Inspector finds defects in local builders’ homes
Some issues missed by code enforcement.
MINT HILL, N.C. (WBTV) - A private home inspector found more construction issues with a local company investigated by WBTV. The new findings raise questions about why code enforcement inspectors in Mecklenburg County were not able to catch the problems the first time around.
WBTV’s investigations revealed JEMA Builders was representing itself as a construction company to its customers despite not having a general contractors license. Public records revealed a different company was listed as the GC on permits but that company name was absent from most customers paperwork.
JEMA Builders customers said their homes had numerous problems, wall cracks, HVAC issues and more that the company was refusing to fix.
As WBTV continued investigating, we found another JEMA home that had extensive issues. A private inspector found so many problems that were not identified by county inspectors that the permit was reopened for the general contractor to fix the defects.
Also Read: Who built their house? WBTV Investigation surprises new homebuyers who didn’t realize who their contractor was
That inspector was John Galop of Galop Home Concepts. His report shows problems with doors, drainage, the kitchen and beneath the surface, including exterior walls that were not given the required support.
Galop is hired by people buying new homes to do a final inspection before they close on the house. By the time he comes in, a home has already been inspected by local Code Enforcement and received a certificate of occupancy.
The owners of the JEMA Builders home on Mintbrook Drive, found out their home had significant problems, not identified in the inspection and after the certificate of occupancy was granted, the permit was reopened to fix the issues.
Given the problems Galop found in that one house WBTV asked him to look over other JEMA homes, too.
It didn’t take him long to find some similarities in the Flores home.
“There’s a good chance that that exterior wall would fail because they always have an opportunity to be tested here,” Galop told the Flores family.
Gallop said the number of cracks and drywall damage, which WBTV first highlighted in the October investigation, is also caused by poor construction.
“You’ve got floor joists that are bearing on those empty areas where your foundation vents are. You’re going to see those annoying cracks in walls,” Galop said.
The next JEMA home Galop inspected is owned by the Fernandez family. The issues identified issues outside of the house.
“I would guess that water sits right in here. Because if you look, it’s got to have a path out of here,” Galop said pointing to the front yard.
Galop’s inspection found the yard is not properly sloped and could lead to fungal growth and wood destroying insects at the foundation wall.
WBTV contacted JEMA too to see if they would fix the problems found in these inspections. Their legal counsel emailed back writing – “All homebuyers are provided with an opportunity to conduct their own inspections prior to purchase.”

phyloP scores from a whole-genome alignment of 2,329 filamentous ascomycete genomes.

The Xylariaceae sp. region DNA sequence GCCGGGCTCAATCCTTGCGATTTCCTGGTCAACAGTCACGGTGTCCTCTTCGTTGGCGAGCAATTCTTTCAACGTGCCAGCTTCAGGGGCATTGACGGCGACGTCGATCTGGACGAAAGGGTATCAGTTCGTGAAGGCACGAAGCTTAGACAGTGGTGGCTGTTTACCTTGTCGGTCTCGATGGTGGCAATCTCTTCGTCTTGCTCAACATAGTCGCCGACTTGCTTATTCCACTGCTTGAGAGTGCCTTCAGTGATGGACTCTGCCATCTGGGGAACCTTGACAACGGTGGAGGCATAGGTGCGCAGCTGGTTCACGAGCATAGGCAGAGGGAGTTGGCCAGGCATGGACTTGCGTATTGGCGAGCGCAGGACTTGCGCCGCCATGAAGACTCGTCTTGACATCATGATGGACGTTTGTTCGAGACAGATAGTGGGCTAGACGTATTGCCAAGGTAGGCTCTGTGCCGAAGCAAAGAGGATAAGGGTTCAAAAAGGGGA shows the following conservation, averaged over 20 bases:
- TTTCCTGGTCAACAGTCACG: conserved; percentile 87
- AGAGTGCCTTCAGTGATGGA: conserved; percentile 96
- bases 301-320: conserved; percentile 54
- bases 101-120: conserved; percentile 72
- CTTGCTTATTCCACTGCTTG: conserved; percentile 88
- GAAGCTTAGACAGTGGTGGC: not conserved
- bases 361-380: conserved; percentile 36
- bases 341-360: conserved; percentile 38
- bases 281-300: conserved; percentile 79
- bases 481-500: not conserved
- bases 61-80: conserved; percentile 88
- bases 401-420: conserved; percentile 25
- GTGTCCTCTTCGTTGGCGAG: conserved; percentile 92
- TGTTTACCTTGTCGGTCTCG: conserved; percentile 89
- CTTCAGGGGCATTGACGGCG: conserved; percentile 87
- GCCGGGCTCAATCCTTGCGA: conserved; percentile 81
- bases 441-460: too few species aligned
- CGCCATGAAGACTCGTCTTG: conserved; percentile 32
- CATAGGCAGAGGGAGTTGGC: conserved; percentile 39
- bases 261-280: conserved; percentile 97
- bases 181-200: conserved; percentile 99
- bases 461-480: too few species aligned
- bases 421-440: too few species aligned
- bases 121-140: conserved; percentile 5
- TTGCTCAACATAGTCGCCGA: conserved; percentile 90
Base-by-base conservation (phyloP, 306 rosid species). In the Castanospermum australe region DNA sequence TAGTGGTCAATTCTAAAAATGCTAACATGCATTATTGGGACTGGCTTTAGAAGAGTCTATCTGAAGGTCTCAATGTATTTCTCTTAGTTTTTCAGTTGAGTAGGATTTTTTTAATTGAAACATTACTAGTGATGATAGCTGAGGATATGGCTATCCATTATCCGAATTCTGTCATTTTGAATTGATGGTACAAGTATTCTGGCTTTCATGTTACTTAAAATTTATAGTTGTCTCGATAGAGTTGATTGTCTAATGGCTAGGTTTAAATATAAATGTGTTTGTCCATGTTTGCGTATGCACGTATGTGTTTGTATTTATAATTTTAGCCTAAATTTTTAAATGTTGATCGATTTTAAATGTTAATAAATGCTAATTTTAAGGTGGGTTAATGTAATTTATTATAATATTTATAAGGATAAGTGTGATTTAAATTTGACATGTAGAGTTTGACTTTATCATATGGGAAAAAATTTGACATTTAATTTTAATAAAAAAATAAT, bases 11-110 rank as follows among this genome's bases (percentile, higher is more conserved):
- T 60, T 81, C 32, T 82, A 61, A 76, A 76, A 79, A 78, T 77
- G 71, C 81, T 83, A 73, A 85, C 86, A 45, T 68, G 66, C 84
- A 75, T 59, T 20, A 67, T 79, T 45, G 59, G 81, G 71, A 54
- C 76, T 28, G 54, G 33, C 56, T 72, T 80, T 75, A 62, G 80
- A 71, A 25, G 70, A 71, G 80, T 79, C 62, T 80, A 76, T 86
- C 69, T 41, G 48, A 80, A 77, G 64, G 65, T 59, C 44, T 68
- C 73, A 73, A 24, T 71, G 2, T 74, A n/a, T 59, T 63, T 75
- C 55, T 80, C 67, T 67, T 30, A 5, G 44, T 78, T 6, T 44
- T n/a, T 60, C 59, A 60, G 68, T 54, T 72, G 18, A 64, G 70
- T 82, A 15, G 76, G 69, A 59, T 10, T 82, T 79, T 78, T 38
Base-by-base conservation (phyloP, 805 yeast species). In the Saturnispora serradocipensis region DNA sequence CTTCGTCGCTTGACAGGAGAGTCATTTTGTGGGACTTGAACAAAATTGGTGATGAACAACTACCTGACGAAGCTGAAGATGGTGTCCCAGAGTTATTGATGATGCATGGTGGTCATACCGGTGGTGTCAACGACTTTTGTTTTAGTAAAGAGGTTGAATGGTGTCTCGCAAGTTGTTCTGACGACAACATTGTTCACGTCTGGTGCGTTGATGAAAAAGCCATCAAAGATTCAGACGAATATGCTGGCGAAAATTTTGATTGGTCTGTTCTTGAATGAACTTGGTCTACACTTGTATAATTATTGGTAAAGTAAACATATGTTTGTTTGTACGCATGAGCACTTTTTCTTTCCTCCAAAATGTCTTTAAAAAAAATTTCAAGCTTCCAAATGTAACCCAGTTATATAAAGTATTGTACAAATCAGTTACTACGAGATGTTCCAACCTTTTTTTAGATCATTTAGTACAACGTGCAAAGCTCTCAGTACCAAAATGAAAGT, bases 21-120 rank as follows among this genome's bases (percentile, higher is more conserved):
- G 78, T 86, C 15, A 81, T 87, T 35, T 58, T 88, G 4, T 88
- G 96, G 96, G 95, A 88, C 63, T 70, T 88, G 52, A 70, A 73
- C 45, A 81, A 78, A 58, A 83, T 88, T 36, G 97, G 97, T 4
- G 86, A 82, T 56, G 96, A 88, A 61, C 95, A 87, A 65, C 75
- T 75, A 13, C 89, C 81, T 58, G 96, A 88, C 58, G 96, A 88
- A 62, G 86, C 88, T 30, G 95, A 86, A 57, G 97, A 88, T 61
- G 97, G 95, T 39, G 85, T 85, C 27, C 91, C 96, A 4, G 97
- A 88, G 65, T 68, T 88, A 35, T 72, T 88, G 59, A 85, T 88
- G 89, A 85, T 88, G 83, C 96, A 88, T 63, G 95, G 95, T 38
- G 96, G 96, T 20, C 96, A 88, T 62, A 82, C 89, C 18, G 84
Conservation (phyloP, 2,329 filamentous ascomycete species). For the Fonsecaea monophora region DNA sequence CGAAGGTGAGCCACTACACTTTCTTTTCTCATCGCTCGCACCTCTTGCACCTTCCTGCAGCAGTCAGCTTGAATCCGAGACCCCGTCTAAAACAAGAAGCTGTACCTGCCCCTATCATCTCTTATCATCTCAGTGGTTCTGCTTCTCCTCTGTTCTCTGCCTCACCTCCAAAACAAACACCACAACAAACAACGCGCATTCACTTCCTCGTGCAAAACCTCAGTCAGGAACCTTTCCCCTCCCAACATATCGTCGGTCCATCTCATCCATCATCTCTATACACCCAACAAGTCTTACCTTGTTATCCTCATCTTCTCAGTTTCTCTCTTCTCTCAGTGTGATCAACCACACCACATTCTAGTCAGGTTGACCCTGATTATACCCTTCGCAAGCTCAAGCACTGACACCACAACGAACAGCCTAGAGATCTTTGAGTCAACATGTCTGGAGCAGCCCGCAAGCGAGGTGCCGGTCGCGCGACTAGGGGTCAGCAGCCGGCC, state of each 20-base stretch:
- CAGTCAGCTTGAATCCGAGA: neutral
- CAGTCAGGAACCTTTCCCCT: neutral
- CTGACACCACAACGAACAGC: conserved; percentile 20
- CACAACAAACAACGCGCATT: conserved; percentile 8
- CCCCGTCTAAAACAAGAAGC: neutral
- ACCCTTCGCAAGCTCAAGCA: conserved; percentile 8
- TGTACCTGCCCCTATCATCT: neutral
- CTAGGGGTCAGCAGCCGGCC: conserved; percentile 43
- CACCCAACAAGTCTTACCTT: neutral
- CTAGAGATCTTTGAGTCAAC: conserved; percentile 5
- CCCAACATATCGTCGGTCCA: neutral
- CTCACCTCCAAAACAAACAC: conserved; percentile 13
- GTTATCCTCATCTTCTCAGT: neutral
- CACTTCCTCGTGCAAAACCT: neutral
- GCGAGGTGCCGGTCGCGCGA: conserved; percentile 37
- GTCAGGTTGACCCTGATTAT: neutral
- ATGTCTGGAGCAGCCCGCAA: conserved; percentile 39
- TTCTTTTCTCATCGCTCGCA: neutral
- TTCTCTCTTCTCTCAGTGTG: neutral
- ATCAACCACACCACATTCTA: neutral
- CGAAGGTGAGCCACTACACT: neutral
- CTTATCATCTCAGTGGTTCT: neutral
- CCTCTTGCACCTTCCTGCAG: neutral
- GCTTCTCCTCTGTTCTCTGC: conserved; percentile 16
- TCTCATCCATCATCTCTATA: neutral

She wrote JEMA is not obligated to do any repairs on the Flores home since it is past the one-year warranty but indicated the company “will repair the items shown on the inspection report.” One day later she wrote the Flores family is refusing that offer and is speaking with their attorney about the situation.
JEMA’s attorney claimed no repair requests have been submitted for Fernandez home, so they “will not be performing any work on this home.”
“If repairs are requested and performed, a re-inspection takes place. With a clean inspection report from the City, the homes are given a Certificate of Occupancy. JEMA Builders does not have any pending work orders on any of their homes. The warranty offered by JEMA Builders is a 1 year warranty and its coverage is specifically outlined in the purchase contract,” JEMA’s statement read.
WBTV also wanted to know how these problems that were so apparent to Galop, got by county code inspectors who get paid by taxpayers to spot construction problems before a home is certified for people to move in.
Both Mecklenburg and Union Counties pointed out they are required to enforce the state’s building codes which are the minimum standards for construction and private inspections often offer recommendations that exceed that.
The property on Hayes Rd is in Union County but Director of Code Enforcement Mark Griffin told WBTV that the issues found by the inpsector are not part of the required inspection process for his department.
“While Code violations were numerous during the construction process at the Hayes Rd. project, each and every violation was corrected and then verified by Building Code Enforcement staff prior to the issuance of a Certificate of Occupancy. Again, please be aware that Building Codes serve as a minimal threshold,” Director Mark Griffin wrote in an email.
However, a spokesperson for Mecklenburg County that some construction issues that made it past inspection should have been flagged.
“While many of the items in the private home inspection report were not a subject of code compliance, and none were life safety issues, some could be in the scope for identification in the Code Enforcement’s normal inspections process,” the statement read on the Mintbrook Drive property.
That home, and other JEMA projects, had high rates of inspection failures. More than a dozen inspections failed per home in some cases.
“On high-failure projects such as the subject project, inspectors are usually confronted with so many code defects it is likely the inspection focus turns to identifying code defects and not particularly on the workmanship issues,” the statement read.
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